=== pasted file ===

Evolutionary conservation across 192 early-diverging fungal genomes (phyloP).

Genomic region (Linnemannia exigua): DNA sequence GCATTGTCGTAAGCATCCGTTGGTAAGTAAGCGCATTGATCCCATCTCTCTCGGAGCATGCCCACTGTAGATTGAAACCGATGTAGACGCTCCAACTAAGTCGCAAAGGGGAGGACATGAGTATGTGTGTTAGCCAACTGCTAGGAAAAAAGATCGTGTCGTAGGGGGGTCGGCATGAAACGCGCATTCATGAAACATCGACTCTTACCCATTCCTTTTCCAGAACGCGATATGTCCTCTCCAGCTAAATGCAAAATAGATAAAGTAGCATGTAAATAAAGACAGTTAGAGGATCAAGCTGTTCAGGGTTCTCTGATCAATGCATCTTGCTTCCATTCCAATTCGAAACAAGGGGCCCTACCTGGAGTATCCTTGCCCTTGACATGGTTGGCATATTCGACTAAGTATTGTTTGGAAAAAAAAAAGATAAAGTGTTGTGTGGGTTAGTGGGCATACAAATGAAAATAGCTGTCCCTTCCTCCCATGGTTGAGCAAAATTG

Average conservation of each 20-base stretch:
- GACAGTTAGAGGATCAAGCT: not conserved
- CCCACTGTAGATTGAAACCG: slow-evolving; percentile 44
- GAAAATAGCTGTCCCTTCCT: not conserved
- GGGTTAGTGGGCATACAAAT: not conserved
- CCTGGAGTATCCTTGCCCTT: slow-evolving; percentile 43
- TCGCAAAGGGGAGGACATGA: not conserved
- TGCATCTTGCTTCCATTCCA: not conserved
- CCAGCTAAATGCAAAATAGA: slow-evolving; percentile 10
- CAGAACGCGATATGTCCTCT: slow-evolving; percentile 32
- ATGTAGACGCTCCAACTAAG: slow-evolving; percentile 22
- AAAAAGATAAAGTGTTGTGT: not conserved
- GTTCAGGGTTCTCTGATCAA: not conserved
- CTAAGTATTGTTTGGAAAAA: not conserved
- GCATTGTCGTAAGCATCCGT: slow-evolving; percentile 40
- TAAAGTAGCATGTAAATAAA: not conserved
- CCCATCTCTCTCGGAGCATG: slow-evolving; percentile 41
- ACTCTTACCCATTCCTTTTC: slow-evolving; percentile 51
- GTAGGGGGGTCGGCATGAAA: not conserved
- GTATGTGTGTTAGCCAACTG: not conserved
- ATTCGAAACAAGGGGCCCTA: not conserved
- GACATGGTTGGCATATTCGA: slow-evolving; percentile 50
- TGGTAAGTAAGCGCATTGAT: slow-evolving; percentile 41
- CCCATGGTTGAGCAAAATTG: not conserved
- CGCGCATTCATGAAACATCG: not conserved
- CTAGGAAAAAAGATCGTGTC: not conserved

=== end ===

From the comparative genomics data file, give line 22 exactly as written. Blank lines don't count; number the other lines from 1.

- GTATGTGTGTTAGCCAACTG: not conserved